“My team and I have spent the past couple of years crisscrossing the world working closely with business leaders, AI experts and professionals, and having deeply candid conversations about their experiences, about what worked and quite frankly, what didn’t as they began using and rolling out AI,” said Azizirad.

Ultimately, having the right culture in place was crucial to the successful application of AI in business. 

Four ways to instil an AI-drive culture

She said there are four aspects to having the right culture for AI

Be data-driven:

An organisation needed to be able to extract and analyse data over its “entire data estate, no matter where the data resides”. Increasingly, that also meant accessing data in real-time to make decisions at speed. Having silos of data that were crucial to decision making but couldn’t be accessed quickly was a barrier to effective use of AI on an organisation-wide scale.

Include employees:

It seems simple, but getting buy-in from employees wasn’t always front of mind when it came to introducing AI technology. 

“It’s about enabling all employees to participate, contribute ideas, ask questions, so every layer of the organisation is represented,” said Azizirad.

An inclusive approach would lead to more diverse ideas, better solutions and more motivated employees, she argued.

Implement AI responsibly:

Every organisation had an obligation to address the ethical challenges use of AI in the organisation presented. This could be to do with issues of data privacy, bias in algorithms or lack of transparency over how AI systems worked. A governance model that operationalised responsible AI was crucial. 

“You need tools that detect bias and data model transparency and explainability, which is critical in making decisions fully transparent,” said Azizirad.

Leadership: 

Finally, for AI to have a transformative effect, it needed buy-in at every level of the organisation, including support at the “uppermost levels”. 

“It needs to be ingrained into the fabric of how decisions are made, and how employees are managed and rewarded,” she said.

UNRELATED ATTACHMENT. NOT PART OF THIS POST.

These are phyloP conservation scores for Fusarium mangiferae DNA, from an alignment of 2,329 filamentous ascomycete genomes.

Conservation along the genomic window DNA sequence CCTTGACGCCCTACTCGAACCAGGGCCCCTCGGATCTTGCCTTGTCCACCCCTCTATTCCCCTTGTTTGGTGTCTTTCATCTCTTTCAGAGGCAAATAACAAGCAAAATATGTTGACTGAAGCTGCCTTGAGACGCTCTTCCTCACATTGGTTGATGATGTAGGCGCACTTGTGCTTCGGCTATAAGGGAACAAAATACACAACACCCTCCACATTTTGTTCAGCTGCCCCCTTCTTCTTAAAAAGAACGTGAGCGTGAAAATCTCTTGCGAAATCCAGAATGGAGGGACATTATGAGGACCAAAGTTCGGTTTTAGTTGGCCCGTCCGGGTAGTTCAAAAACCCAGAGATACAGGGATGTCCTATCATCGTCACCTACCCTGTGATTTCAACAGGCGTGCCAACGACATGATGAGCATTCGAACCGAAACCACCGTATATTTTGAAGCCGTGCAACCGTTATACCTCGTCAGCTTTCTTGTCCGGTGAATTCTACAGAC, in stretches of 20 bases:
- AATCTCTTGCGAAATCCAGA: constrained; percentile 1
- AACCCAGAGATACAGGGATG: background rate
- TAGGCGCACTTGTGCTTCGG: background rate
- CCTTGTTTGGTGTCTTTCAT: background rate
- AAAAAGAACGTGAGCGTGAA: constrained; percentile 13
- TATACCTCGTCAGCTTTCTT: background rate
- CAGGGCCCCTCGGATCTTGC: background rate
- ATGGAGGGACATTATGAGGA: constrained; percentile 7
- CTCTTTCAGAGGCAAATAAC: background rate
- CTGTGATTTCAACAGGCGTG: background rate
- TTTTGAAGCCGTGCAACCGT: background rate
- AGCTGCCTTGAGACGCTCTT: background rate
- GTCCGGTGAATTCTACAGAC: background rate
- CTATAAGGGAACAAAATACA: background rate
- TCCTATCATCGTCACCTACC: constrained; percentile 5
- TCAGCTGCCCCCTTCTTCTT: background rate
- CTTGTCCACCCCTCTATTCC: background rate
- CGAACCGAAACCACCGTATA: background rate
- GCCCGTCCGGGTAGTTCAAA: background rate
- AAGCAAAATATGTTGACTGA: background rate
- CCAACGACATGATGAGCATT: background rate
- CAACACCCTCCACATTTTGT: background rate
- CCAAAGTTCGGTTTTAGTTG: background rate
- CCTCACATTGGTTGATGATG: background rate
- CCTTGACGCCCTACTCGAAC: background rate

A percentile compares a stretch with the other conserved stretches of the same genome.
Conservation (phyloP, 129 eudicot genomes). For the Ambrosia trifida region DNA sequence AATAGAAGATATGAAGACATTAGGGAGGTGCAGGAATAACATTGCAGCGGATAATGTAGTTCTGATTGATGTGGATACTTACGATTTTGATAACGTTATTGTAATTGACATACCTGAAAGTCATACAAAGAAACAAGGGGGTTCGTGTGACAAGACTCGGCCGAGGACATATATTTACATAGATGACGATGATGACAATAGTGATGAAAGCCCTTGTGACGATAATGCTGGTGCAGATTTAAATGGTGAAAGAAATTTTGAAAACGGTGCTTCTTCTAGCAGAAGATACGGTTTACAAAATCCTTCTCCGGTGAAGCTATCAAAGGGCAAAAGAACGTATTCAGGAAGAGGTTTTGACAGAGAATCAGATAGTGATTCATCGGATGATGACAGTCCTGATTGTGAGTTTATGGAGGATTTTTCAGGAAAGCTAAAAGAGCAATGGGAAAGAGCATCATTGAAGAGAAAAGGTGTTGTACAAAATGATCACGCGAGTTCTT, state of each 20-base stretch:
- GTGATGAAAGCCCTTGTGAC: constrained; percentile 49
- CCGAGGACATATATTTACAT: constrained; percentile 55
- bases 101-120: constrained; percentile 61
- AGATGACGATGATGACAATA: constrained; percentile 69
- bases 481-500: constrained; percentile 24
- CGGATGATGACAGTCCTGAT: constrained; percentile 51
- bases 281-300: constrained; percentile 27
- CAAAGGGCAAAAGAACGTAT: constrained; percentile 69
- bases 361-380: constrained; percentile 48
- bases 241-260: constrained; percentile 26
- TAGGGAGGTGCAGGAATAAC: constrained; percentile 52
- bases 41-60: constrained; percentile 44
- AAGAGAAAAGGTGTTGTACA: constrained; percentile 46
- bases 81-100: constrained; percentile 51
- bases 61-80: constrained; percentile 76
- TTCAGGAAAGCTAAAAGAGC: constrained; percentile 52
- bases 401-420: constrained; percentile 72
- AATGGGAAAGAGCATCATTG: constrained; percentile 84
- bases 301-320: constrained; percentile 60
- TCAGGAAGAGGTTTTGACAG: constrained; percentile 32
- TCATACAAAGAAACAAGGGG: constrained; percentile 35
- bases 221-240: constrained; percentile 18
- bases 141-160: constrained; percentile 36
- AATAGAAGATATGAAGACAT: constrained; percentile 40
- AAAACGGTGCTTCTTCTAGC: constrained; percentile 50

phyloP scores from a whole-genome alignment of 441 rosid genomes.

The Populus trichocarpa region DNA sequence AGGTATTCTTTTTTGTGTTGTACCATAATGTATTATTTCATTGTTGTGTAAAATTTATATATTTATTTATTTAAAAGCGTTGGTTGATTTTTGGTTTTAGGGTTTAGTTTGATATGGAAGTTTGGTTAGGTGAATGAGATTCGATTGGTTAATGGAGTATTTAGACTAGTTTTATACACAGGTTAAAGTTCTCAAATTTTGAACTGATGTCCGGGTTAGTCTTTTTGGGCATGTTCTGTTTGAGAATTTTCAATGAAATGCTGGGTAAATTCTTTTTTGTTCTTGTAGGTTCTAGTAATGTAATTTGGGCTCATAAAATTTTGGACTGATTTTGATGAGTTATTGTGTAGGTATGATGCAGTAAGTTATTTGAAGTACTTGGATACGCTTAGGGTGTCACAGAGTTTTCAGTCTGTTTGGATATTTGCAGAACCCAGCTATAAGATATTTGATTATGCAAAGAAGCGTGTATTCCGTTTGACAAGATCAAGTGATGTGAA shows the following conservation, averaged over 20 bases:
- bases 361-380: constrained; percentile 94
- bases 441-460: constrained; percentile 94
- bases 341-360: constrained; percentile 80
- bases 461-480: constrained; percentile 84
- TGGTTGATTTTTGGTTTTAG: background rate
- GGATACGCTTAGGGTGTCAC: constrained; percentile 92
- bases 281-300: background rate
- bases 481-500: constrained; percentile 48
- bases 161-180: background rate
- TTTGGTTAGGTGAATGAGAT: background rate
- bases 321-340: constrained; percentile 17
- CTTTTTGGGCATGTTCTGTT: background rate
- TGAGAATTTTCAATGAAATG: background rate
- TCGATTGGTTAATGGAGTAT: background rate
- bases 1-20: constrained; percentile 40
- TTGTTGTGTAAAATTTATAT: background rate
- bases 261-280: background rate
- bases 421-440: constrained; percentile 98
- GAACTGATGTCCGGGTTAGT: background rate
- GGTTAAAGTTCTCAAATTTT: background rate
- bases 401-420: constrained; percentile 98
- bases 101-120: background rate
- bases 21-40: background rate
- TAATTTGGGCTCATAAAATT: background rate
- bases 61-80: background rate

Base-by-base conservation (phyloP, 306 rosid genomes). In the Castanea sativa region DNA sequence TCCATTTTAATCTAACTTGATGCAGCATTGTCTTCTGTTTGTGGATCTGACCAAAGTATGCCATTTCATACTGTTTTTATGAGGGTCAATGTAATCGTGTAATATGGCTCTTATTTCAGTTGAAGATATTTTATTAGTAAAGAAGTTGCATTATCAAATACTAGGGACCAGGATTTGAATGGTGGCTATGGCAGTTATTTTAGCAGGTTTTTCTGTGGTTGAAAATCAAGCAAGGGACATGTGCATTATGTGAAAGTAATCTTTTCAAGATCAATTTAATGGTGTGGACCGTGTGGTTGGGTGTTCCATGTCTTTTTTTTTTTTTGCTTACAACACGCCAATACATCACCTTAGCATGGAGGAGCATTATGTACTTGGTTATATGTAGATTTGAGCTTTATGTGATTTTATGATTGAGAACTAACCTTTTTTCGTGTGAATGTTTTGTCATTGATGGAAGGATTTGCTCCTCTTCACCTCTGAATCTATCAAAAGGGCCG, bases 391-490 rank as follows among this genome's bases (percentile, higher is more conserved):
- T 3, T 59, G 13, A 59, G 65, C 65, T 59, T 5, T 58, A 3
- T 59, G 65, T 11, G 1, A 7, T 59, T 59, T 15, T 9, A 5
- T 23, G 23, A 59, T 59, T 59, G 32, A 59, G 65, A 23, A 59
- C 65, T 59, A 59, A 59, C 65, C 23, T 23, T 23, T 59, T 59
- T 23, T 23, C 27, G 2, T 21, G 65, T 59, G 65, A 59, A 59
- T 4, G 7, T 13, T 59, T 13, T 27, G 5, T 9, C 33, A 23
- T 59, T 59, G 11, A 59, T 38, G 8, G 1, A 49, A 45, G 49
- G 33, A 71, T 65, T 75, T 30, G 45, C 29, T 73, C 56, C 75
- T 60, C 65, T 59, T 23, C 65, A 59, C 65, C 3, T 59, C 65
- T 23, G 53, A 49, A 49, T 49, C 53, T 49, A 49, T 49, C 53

“It is this marriage of cultural transformation with the adoption of technology that has a true force multiplier effect.”

Microsoft’s Responsible AI Resource Centre was a section within the AI Business School offering advice on how to approach the ethical and governance issues associated with responsible use of the technology.

On an operational level, accelerating uptake of AI at scale required a strong machine learning operations practice. That meant meaningful collaboration between data scientists, machine learning engineers, software developers and other IT teams to manage the AI lifecycle, connect it to the business and make sure it was done responsibly.

“In my experience, this is an area where I have found most customers expend the least amount of time and it’s one of the most important areas,” said Azizirad.

 The pressure was enormous to answer tough questions as Covid-19 wrought destruction on the global economy but with the right culture in place, AI could play a valuable role in decision making and helping organisations big and small achieve their goals.

You can watch Mitra Azizirad’s full LinkedIn virtual keynote here.

Peter Griffin

Peter Griffin

Peter Griffin has been a journalist for over 20 years, covering the latest trends in technology and science for leading NZ media. He has also founded Science Media Centre and established Australasia's largest science blogging platform, Sciblogs.co.nz.